It’s early, but virtual reality is showing some promise as a recruiting tool. Employers ranging from the British Army to the Commonwealth Bank of Australia are using it to give candidates a preview of their facilities and the experience of working there.
Further along in using virtual reality are colleges engaged in recruiting athletes. Football programs such as Michigan and Arkansas are using it to allow athletes to experience in-game situations. Prospective recruits can feel as if they’re actually part of the program on game days, including running the sidelines during the game and celebrating with the team postgame.
While creative, recruiting athletes is not what most recruiters do. For most employers, virtual-reality technology, while rich in potential, is something of a gimmick. Offering a tour of the facilities and offices through virtual reality sounds cool, but most offices are pretty boring places and can be downright dull and drab. Only a minority of office buildings are located in beautiful surroundings, and as anyone who has worked for more than a year knows, it’s unlikely you’ll get to spend much time enjoying the views, even if you can see them in the first place. Presenting a virtual-reality experience of cube city may have the opposite effect of the one intended.
The Potential for VR
The potential is still largely untapped, but some creative uses are emerging. Assessments involving simulations are one avenue to advance virtual reality in recruiting. Perhaps most advanced in using it are manufacturing companies like Lincoln Electric that are using the technology to attract and screen millennials. The company offers candidates the opportunity to experience realistic welding situations like working in a race car pit or on a high-rise building, where they complete a variety of welds. Virtual reality allows Lincoln Electric to assess the candidates the candidates at the same time as they experience what it means to work as a welder.
GE uses virtual reality to allow candidates to experience riding aboard a locomotive and explore subsea oil-and-gas recovery machines.
As the technology becomes more affordable and ubiquitous, virtual reality could deliver a much better interview experience. While video interviews are commonplace today, the experience leaves much to be desired. The quality can be heavily compromised because of the camera angle and lighting. Virtual reality can allow a recruiter to have the experience of being in the same room as the candidate – build rapport, and ready body language. But this may take a while, since it requires equipment that can capture virtual reality to become readily available.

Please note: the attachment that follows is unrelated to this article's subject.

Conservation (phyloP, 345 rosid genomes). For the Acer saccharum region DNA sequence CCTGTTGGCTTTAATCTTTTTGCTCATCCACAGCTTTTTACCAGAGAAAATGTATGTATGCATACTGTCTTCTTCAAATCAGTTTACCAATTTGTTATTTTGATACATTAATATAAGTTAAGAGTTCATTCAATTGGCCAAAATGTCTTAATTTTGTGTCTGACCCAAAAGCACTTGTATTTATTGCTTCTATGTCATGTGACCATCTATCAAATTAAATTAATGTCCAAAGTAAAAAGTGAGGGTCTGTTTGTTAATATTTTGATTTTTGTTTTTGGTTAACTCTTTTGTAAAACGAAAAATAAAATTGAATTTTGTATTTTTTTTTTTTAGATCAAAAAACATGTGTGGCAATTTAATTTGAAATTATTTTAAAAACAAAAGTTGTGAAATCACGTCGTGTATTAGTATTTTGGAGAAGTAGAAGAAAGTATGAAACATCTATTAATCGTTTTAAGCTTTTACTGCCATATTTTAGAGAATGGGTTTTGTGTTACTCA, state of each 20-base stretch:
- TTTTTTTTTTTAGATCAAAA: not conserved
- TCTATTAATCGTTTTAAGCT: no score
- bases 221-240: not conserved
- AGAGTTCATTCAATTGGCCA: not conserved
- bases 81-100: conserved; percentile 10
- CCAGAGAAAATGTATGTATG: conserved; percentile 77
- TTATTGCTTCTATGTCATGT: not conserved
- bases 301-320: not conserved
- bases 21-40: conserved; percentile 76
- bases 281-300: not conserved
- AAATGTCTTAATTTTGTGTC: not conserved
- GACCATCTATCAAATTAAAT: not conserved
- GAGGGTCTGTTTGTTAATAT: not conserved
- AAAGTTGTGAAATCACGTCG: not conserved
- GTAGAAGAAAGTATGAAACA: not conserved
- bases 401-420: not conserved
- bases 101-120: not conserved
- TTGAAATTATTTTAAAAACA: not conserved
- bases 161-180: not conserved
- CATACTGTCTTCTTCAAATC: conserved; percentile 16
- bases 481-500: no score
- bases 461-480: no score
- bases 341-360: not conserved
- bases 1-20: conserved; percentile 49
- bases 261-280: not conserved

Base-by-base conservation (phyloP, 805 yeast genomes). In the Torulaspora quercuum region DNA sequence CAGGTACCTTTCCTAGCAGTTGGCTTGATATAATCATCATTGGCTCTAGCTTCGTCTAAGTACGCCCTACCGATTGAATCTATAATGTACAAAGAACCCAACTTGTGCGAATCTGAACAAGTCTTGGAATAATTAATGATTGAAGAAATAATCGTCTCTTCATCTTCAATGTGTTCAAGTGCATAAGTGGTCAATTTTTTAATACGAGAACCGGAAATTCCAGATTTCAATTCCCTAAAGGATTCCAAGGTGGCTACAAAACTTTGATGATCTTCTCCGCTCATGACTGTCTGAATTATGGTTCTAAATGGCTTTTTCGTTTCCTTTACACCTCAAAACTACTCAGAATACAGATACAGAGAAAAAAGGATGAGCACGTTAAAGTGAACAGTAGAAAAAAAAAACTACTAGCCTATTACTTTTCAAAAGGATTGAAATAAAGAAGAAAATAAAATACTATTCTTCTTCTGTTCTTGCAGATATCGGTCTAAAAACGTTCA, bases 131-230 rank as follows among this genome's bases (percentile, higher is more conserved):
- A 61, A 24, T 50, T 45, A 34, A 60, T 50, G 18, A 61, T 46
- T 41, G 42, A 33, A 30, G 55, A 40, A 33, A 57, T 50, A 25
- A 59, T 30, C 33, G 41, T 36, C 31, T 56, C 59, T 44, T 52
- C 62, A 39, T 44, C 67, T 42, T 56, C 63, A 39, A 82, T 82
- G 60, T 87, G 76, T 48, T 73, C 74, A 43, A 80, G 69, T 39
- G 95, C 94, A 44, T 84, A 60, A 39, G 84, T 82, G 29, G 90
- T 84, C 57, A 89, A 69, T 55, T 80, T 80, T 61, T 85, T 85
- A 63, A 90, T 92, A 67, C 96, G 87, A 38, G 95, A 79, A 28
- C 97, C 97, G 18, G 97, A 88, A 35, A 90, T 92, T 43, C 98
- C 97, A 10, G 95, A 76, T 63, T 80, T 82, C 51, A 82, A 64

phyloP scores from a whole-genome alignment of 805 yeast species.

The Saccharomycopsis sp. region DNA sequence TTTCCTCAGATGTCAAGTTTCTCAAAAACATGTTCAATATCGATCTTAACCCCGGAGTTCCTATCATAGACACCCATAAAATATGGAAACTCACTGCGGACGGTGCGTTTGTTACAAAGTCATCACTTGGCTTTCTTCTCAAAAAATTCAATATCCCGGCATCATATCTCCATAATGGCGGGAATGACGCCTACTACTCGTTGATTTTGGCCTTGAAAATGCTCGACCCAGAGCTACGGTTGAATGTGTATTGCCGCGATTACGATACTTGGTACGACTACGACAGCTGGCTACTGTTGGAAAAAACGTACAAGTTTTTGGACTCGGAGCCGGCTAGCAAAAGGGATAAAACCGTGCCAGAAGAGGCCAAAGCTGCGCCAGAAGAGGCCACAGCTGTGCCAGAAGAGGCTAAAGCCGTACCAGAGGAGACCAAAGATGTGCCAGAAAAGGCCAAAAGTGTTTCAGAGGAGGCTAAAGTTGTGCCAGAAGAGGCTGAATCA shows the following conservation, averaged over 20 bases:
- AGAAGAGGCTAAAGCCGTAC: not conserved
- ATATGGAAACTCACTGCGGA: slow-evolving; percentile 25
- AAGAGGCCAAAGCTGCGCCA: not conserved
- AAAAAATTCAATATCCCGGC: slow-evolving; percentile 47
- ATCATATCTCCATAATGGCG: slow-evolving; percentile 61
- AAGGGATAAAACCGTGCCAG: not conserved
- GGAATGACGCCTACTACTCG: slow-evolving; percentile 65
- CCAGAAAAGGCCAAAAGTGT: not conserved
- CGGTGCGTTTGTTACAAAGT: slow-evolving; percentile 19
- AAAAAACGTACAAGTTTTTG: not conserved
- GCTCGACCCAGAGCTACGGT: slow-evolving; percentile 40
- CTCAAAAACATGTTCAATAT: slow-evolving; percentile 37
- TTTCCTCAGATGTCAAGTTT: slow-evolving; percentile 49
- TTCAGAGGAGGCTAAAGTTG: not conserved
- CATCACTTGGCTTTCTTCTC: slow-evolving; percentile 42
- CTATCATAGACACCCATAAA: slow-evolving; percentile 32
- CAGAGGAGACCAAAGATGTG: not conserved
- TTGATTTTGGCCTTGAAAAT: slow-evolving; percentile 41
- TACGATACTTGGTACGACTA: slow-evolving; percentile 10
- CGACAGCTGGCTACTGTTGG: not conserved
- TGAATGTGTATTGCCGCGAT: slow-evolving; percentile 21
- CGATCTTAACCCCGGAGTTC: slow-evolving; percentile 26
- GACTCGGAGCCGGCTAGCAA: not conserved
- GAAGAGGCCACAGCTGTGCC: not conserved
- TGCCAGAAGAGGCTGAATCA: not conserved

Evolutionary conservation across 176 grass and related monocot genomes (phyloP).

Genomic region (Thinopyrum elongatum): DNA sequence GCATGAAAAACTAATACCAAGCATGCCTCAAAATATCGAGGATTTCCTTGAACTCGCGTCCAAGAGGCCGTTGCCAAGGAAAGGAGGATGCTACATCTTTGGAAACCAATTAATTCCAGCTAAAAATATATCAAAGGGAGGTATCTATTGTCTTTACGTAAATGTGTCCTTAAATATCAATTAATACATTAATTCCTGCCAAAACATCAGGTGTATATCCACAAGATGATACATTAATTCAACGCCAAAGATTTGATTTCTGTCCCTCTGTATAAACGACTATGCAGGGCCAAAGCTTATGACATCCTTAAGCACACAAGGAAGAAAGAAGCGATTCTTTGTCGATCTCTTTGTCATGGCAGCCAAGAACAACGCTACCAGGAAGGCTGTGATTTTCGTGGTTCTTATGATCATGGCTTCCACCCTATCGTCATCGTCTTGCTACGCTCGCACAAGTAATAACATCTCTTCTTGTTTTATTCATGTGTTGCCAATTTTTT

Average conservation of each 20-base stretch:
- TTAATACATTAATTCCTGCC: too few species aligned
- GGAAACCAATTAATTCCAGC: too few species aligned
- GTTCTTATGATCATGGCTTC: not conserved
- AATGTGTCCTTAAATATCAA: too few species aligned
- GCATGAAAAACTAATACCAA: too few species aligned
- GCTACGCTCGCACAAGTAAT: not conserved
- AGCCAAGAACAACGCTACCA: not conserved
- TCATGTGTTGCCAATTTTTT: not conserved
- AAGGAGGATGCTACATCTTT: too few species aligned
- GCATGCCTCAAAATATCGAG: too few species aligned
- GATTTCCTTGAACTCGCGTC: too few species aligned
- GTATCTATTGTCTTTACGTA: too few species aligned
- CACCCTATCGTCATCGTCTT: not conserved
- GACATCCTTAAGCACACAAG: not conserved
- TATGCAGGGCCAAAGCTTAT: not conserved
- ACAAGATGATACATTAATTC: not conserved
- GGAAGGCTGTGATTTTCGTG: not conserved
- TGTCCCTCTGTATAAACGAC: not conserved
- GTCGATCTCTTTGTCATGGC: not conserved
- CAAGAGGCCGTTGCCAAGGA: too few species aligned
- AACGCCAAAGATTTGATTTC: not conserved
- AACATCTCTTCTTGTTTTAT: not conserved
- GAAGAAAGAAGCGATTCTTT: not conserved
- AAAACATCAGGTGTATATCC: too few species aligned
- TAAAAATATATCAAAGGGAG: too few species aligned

Virtual reality is a cool technology but it comes with some inherent limitations. Creating a virtual experience is complicated and expensive, but the biggest limitation is that to experience virtual reality requires putting something over your eyes to block out the world around you and immerse yourself in a simulation. That may be fine if the goal is to offer a candidate the experience of a particular environment, but it has to be limited. There’s not much value in providing a candidate with an experience of the corporate HQ if they won’t be working there.
Augmented reality superimposes digital elements onto the real world. You get a taste of this experience if you play Pokemon Go. Google made a foray into augmented with Google Glass, but the technology has evolved a great deal. A Google-funded startup — Magic Leap — has demonstrated the potential for augmented by projecting work artifacts — like Gmail notifications — on to the real world. It still requires a headset, but it’s much less disruptive than virtual reality. A recruiter using an augmented-reality headset could experience a candidate sitting across from them in their office.
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It’s also more social. Microsoft’s HoloLens allows multiple users to interact with the same digital objects. That could be channeled into simulations to evaluate candidates on how they interact with others and work in teams.
The Shape of Things to Come
The coolness of virtual reality and augmented will wear off quickly as these technologies become more mainstream, and people don’t stop and stare at someone walking around wearing a headset. We barely have any grasp of the their potential but they can deliver a lot of value to recruiting. Pokemon Go allows players to participate in teams using just a smartphone. A recruiter could invite a group of candidates at a career fair to participate in a fun activity or complete a task to see how they work together. It’s a great time to be a recruiter.